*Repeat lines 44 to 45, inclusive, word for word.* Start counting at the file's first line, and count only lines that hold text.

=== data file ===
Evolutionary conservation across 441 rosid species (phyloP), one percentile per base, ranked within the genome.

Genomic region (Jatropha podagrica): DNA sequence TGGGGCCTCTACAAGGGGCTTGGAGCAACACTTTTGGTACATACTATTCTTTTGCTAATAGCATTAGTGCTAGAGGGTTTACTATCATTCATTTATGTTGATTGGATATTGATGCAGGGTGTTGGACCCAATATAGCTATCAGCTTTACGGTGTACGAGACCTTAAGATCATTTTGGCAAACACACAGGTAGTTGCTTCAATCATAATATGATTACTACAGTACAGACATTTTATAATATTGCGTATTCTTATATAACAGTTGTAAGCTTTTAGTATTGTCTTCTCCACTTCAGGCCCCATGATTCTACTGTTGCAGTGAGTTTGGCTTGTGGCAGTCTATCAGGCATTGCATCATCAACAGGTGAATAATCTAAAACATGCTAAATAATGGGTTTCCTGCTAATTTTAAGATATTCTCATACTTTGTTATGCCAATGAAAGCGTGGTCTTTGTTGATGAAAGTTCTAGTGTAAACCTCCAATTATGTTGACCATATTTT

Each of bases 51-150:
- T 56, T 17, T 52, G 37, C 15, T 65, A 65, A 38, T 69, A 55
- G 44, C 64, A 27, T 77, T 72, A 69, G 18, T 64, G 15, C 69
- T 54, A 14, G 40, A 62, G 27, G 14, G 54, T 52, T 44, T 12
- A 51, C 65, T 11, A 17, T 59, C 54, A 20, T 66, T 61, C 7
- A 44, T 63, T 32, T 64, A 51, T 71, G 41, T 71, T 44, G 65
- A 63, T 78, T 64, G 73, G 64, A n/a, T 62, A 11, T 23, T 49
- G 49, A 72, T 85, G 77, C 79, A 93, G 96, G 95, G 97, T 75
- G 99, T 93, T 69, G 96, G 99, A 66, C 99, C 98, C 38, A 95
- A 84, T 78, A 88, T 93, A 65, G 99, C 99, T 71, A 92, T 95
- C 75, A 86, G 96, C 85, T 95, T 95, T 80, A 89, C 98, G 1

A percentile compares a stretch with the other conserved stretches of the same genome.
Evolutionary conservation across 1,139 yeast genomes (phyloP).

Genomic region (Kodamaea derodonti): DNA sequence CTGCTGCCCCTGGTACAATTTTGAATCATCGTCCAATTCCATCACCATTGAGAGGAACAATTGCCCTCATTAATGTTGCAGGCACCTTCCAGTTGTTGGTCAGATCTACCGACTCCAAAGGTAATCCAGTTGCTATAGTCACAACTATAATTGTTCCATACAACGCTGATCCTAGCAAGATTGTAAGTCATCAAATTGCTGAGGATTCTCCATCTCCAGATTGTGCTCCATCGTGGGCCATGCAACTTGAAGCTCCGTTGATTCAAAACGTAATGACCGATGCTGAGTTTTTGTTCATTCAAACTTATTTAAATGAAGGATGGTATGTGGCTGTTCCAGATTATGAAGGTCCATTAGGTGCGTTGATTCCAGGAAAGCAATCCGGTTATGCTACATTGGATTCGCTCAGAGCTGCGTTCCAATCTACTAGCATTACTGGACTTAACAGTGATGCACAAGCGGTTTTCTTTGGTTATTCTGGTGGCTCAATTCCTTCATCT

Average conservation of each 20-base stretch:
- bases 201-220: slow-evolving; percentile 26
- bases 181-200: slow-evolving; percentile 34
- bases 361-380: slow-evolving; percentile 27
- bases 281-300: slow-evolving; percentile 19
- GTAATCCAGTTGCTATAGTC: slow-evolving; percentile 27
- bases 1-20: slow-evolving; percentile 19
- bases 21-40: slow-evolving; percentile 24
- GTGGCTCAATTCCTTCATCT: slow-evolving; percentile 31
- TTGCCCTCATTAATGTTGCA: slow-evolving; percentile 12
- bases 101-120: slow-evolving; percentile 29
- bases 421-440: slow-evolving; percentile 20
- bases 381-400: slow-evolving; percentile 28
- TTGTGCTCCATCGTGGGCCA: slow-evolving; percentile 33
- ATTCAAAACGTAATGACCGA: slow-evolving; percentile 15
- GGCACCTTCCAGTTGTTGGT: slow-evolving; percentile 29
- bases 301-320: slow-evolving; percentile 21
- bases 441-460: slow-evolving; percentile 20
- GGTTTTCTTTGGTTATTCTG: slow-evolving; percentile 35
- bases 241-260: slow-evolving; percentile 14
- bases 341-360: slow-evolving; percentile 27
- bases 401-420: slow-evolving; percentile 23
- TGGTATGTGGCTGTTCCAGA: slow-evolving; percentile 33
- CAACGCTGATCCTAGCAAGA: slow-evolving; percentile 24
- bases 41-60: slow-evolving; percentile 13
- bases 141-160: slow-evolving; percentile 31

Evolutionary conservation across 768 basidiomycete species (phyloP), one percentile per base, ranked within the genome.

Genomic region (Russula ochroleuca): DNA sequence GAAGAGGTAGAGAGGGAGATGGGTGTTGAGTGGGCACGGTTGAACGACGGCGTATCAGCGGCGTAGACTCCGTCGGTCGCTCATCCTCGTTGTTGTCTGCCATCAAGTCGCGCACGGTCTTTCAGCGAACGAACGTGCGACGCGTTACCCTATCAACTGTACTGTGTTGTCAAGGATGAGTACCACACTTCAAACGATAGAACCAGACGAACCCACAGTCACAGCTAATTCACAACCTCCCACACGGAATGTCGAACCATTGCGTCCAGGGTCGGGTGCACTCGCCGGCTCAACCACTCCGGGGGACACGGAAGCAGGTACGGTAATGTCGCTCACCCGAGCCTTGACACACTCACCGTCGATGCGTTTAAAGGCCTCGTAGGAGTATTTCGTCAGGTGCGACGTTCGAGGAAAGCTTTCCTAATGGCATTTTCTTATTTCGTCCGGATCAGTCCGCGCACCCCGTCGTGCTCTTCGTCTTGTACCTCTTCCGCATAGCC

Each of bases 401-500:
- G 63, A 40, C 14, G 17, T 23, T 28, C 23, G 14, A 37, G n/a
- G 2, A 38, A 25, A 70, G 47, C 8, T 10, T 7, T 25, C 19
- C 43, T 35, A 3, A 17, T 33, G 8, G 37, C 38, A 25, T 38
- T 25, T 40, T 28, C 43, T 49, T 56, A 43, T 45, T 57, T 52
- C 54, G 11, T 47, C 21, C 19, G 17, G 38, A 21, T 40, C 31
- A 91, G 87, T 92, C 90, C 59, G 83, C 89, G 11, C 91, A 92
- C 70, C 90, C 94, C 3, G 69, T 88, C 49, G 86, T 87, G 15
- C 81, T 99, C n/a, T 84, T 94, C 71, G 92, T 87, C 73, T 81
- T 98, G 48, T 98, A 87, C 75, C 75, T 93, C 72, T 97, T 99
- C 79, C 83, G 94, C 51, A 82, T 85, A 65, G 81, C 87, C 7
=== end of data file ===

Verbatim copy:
Genomic region (Russula ochroleuca): DNA sequence GAAGAGGTAGAGAGGGAGATGGGTGTTGAGTGGGCACGGTTGAACGACGGCGTATCAGCGGCGTAGACTCCGTCGGTCGCTCATCCTCGTTGTTGTCTGCCATCAAGTCGCGCACGGTCTTTCAGCGAACGAACGTGCGACGCGTTACCCTATCAACTGTACTGTGTTGTCAAGGATGAGTACCACACTTCAAACGATAGAACCAGACGAACCCACAGTCACAGCTAATTCACAACCTCCCACACGGAATGTCGAACCATTGCGTCCAGGGTCGGGTGCACTCGCCGGCTCAACCACTCCGGGGGACACGGAAGCAGGTACGGTAATGTCGCTCACCCGAGCCTTGACACACTCACCGTCGATGCGTTTAAAGGCCTCGTAGGAGTATTTCGTCAGGTGCGACGTTCGAGGAAAGCTTTCCTAATGGCATTTTCTTATTTCGTCCGGATCAGTCCGCGCACCCCGTCGTGCTCTTCGTCTTGTACCTCTTCCGCATAGCC

Each of bases 401-500: